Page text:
As you can see, the 'ol R/T is planting the tires solidly across the pavement, the front e
It goes without saying that the Chrysler Corporation designed some pretty solid engineering into the OE suspension of our beloved Mopar vehicles. The front torsion bar/rear leaf spring suspension earned the '57 Plymouth Motor Trend Car of the Year honors in the year of its debut. As the musclecar era developed, this combination proved more than capable of dominating on both circle track and straight-line competition circuits, and it is not surprising that today's popular V8 SUVs continue using a torsion bar/rear leaf combination in many cases.
With more and more of us driving our cars these days, we thought it would be a good idea to give some basic information on some changes that can be made to your suspension for either track time or handling chores. Of course, there is always a fine line as to what type of end result you are trying to achieve. For example, removing front-end weight is important in drag cars, but making sure the vehicle can still go around corners, especially in dual-purpose machinery, is an even more critical aspect. Here are a few things you might want to consider as you put together your own dream machine.
Here is the frontend of Rick DeMarco's California Flash '65 Super Stock Plymouth, which ha
Front and rear sway bars were not part of Chrysler musclecars until the debut of the T/A/AAR Trans-Am E-Bodies in 1970, the first vehicles to employ both. Front sway bars were part of many musclecars starting in the mid-'60s, although garden-variety machines didn't utilize them. In 1971, the factory began adding a rear sway bar as part of the differential package on many E- and B-Body cars. As for A-Bodies, rear sway bars were rare; the only one I remember seeing was under a '76 police car.
Today, there are aftermarket sway bars available for most of the muscle-era cars; check out Mopar Muscle suspension advertisers for your application. These are normally 1/8-inch to 1/4-inch larger than the OEM versions. Simply going from the rubber to polyurethane bushings will show an increase in handling ability as well, something that is very important in any big-block car. Renewing the bushings in shocks, control arms, leaf springs, and strut bars will also aid you here. Just remember to disconnect the stabilizer bar links when hitting the drag strip so the front suspension can transfer weight properly.
For many people who drag race, one easy switch is to change from V8 to six-cylinder torsion bars under the frontend. Removing the torsion bars is a fairly simple mod, but be sure to consider what you plan to do with the car. If it's more street than strip, the V8 bars were designed to help the frontend take road abuse.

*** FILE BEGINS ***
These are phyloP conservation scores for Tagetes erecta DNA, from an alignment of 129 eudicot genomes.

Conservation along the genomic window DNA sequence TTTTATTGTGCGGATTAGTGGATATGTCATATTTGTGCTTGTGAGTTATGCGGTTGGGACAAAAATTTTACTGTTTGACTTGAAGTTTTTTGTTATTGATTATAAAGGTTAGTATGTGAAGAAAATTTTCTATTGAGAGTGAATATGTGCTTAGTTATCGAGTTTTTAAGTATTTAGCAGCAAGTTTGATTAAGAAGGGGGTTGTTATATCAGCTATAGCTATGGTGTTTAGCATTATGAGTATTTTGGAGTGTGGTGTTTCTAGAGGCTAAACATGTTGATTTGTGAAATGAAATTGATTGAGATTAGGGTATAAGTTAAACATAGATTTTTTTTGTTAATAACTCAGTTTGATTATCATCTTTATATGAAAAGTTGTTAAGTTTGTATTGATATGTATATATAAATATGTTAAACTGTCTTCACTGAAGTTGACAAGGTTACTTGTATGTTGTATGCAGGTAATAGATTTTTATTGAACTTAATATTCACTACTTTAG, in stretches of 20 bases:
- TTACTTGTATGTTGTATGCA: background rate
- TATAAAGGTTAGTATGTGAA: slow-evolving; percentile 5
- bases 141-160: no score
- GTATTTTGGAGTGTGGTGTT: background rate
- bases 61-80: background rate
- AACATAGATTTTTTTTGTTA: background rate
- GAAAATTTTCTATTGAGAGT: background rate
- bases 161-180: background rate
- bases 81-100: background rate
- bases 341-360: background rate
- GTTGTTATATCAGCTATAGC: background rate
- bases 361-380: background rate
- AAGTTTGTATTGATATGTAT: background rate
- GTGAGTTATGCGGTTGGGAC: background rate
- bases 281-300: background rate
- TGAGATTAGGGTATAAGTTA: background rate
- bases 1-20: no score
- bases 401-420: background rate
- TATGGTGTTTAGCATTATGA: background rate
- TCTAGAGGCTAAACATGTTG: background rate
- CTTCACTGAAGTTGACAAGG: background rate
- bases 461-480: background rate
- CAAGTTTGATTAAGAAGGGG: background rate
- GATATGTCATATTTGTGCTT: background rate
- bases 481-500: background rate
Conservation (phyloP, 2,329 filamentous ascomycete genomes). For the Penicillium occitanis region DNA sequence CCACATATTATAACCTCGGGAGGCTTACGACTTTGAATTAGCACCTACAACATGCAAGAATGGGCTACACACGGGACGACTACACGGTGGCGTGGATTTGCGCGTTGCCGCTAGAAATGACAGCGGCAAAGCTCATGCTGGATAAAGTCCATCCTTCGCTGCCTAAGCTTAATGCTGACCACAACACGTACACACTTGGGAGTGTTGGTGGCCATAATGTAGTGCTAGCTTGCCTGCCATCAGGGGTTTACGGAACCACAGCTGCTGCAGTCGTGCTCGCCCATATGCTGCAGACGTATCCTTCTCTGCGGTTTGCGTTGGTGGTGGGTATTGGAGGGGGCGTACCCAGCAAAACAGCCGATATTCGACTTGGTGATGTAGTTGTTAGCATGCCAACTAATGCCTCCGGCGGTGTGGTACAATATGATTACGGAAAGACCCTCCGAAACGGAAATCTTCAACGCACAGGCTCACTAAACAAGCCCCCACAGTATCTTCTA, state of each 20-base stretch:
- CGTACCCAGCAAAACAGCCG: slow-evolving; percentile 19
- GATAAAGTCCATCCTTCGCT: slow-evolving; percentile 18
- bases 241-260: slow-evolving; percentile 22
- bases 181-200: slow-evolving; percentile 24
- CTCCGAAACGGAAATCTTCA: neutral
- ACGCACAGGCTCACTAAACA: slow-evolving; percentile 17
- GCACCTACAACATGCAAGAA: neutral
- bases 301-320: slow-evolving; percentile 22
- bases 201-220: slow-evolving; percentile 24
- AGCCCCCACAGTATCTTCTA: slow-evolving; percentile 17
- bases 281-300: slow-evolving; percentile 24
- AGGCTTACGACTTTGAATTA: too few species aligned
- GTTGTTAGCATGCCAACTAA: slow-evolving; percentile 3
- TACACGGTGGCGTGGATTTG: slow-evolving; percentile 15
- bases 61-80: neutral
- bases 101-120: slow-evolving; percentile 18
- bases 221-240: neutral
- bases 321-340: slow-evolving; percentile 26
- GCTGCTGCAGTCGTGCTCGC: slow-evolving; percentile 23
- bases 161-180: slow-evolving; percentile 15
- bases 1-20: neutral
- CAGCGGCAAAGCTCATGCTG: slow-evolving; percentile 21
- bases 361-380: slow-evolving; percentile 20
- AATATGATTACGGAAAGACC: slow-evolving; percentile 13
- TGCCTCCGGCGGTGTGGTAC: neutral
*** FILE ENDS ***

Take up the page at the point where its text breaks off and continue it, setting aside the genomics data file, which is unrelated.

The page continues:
What's missing here? Answer: the stabilizer bar links and bushings. This makes a big diffe
The A-Body line from 1963-1976 used a 35.8-inch bar, while '62-'72 B-Bodies and all E-Bodies used a 41-inch bar. In bone stock form, the bars' thicknesses ranged from 0.83-inch to 0.96-inch; circle track machines requiring stock-style suspensions had bars as thick as 1.25. The aftermarket offers many varieties, and you might even get a set from the boneyard. Replacing torsion bars is not a matter to take lightly; consult with suspension aftermarket people and other knowledgeable sources of information. The ones who know what they are doing will talk to you. The facts that you should have ready are rear spring stiffness, engine and vehicle weight, tire and wheel sizes (front and rear), and other specifics.
While we are on the subject of front suspension and weight, lightening the weight ahead of the cowl is an easy way to get better launch and handling characteristics. Power steering pumps and related equipment can add as much as 50 pounds to the car (though, again, since both my Challenger and my R/T are street driven, I have left them in place). Adding aluminum heads and intake, an aluminum water pump, moving the battery to the trunk, and other tricks can bring the car into a much better front-to-rear weight ratio. For serious street/strip cars, manual steering is the way to go. For those who want to go around corners, there is also the optional 16.1 fast ratio steering box; the standard version is 24.1.
Keeping the suspension parts lubricated is also an important part of making sure they trav
While there remains some debate as to how much good bolt-on traction bars do, the truth is that Chrysler factory engineers were experts at rear leaf design. The rear axle sat approximately 1/3 of the total distance from the front mount, which drastically limited axle wind-up; a pinion snubber that would cause the differential to brace down on the floor pan was the recommended course of action. Brand X machines with leaf springs normally had the rear centered on the leaf package, meaning that the front of the spring had much more wind-up room. The 426 Hemi and 440 cars benefited from a massive pack of five springs on each side, with an extra half-leaf added to the left and two extra half-leaves on the right (this was due to the direction of engine torque, and the reason why rear-mounted batteries should be on the right, or passenger, side of the car). Depending on your needs, there are a wide variety of spring packages available for A-, E-, and B-Body cars, and many people select the Super Stock springs that MP offers. Of course, full-out cars often go to a four-link/coil-over shock layout for increased adjustability.